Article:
In The Fermentation of the Present Rebellion Witness Lee addressed the divisive events of the late 1980s instigated by Ingalls and others. This book detailed the turmoil’s history of conspiracy and deceit and included the public testimonies of 28 others who were firsthand witnesses to what had taken place. On May 15, 1990, 45 local churches in California issued an open letter of quarantine concerning the turmoil caused by Ingalls and others. Between 1989 and 1993 Brother Lee published a number of books addressing both this turmoil and the principles involved, including The Problems Causing the Turmoils in the Church Life and The Present Turmoil in the Lord’s Recovery and the Direction of the Lord’s Move Today (many are listed here). Rather than hiding history, the issues raised were addressed publicly in a thorough and straightforward manner.

After Brother Lee passed away in 1997, two longstanding situations of concern worsened. Both had festered for many years despite attempts by Brother Lee and others to render help to those involved. The first was the work of Titus Chu and his co-workers in the Great Lakes area. It became manifest that Titus was carrying out a divisive work that was causing confusion among the local churches and that he would not turn from his way. After many appeals, the co-workers among the local churches issued a letter of warning on October 7, 2006. This history has been publicly addressed in many venues. It has been documented in a set of 28 books published by DCP and on A Faithful Word.

The second was a similar situation primarily in South America involving the work of Dong Yu Lan. He had embarked on a divisive work with many strange, unbiblical teachings and abusive demands for subjection to his personal authority. Between January and May 2009 many local churches from Mexico, South and Central America, the Caribbean, Europe, and South Africa issued letters of warning concerning the divisive and damaging effect of Dong’s work. On April 4, 2009, the co-workers in the Lord’s recovery also issued a detailed letter of warning concerning the work of Dong Yu Lan. See A Faithful Witness for details of the history of this turmoil and the letters of warning.

Hiding History?

In 1956 Brother Lee gave messages later published in a three volume set titled Three Aspects of the Church. Book 2 includes three chapters titled “The History of the Lord’s Move in China (1, 2, and 3).” In 1973-74 he gave a series of messages that were published as The History of the Church and the Local Churches. In Hong Kong and Taiwan in 1981, he gave an extensive history of the local churches in the Far East, the United States, and elsewhere, published in The Collected Works of Witness Lee, 1981, Volume 2 as The History and Revelation of the Lord’s Recovery. These volumes, along with other, shorter books and chapters, address historical matters both positive—growth, spread, and revelation—and negative—turmoil, division, and opposition. We encourage the saints to read these accounts.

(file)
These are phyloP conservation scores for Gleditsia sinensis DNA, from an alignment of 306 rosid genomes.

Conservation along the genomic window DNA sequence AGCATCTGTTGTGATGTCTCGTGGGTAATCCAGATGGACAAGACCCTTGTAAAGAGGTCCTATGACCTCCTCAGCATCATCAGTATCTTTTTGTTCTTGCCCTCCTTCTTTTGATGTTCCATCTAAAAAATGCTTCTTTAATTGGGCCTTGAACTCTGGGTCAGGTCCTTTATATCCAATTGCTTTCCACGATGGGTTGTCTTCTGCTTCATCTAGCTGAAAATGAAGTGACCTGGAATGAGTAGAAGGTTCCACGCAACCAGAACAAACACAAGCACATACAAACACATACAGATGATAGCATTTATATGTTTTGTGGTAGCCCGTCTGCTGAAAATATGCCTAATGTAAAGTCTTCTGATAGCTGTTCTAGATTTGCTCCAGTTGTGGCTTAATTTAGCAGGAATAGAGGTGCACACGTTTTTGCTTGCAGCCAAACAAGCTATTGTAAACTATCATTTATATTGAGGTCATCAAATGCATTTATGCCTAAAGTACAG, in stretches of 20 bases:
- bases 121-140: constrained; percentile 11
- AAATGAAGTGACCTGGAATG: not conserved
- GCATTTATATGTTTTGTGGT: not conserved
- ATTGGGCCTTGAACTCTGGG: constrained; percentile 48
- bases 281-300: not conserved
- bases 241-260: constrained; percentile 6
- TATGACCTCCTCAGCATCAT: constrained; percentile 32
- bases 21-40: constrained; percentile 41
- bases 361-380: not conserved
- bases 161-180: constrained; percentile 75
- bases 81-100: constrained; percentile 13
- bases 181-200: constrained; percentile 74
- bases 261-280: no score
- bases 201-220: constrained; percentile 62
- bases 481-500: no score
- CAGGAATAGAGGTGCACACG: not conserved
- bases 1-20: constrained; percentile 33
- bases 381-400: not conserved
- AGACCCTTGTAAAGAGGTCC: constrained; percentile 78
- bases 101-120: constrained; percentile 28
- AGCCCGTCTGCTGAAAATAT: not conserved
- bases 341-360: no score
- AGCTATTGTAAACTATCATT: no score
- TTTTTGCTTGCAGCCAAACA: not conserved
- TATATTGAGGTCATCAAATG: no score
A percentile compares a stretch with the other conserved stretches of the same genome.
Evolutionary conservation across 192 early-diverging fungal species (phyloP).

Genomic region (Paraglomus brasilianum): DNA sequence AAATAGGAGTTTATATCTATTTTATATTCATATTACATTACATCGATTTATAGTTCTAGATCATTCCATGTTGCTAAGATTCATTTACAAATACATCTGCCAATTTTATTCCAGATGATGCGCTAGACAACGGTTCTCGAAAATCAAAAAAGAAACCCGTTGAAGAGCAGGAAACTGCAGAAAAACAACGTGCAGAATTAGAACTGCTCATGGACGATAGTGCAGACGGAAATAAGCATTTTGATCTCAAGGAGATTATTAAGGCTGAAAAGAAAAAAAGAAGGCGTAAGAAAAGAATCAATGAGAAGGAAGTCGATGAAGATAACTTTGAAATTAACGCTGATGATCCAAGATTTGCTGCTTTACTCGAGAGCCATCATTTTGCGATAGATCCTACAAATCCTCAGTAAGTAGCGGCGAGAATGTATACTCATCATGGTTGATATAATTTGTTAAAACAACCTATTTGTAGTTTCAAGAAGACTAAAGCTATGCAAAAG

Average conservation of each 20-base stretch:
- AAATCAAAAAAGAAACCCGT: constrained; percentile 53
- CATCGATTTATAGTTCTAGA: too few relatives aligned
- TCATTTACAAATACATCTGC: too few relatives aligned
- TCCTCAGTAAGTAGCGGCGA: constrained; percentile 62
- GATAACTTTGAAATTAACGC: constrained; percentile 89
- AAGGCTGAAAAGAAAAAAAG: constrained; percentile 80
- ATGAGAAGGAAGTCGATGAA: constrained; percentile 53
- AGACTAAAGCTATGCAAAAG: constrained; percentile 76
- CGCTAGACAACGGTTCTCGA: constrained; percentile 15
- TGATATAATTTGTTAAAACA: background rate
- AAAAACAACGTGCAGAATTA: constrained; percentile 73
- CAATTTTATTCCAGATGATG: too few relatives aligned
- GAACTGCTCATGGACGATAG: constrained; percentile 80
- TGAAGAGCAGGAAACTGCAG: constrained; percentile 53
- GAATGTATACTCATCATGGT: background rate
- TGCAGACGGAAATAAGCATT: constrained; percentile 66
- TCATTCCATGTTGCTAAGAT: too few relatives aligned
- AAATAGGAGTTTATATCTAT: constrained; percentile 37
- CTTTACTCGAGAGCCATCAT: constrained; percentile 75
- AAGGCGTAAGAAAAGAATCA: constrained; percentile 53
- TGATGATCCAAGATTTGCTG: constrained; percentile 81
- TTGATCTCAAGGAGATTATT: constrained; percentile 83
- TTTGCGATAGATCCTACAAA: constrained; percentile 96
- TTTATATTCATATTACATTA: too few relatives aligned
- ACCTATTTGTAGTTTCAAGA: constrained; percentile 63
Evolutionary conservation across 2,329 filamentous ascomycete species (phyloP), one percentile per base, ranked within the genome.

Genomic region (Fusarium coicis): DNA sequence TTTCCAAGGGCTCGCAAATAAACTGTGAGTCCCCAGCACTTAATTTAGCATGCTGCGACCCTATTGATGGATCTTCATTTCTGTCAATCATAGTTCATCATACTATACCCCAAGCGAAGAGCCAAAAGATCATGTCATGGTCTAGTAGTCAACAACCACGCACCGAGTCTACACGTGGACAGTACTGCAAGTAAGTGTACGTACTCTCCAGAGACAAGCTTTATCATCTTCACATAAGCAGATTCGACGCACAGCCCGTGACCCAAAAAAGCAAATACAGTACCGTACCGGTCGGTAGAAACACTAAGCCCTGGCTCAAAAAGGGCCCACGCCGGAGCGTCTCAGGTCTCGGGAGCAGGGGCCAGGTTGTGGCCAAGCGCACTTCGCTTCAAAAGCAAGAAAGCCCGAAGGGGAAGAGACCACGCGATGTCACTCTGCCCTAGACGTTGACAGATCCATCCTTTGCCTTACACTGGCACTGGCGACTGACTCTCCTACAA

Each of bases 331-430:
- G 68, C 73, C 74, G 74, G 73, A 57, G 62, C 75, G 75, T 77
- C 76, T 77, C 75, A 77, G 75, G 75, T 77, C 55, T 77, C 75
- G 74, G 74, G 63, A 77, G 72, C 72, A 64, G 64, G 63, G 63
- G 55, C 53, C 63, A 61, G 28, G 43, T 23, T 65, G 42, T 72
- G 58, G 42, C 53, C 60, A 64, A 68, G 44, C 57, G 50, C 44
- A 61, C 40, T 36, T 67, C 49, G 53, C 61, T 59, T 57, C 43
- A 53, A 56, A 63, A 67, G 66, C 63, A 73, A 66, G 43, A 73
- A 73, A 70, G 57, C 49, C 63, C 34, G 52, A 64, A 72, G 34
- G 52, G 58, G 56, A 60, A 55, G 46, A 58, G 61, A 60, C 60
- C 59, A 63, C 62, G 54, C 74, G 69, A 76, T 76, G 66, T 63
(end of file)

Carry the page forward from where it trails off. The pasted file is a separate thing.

In the Lord’s recovery we do not hide our history. Rather, our practice is to examine our history, learn the lessons that can be derived from that history, and pass those lessons on to succeeding generations. In doing so, exposing division, wrongdoing, false teachings, and injurious practices among former workers is unavoidable. This is consistent with the practice of the Lord’s servants in the New Testament (1 Tim. 1:20; 2 Tim. 2:17; 4:14; 3 John 9). At the same time, when we relate this history, we endeavor to avoid exposing sensitive information of a private nature that would damage individual members, ex-members, opposers, or their families. It is not the local churches that are guilty of hiding history. Rather, there is a concerted effort by a small number of Internet critics to rewrite the history of the local churches to suit their own ends. For them, conclusions can be drawn without facts, contrary evidence can be ignored, and innuendo and rumor can be substituted for veracity. It is this distorted and often fabricated “history” that they claim we are “hiding.”

Those who take in the false narrative of unaccountable Internet critics will be brought into darkness and ultimately division. Those who read the factual accounts of these events published by LSM, the co-workers, and Defense & Confirmation Project will touch light and be strengthened in their faith in the Lord and their realization of His recovery.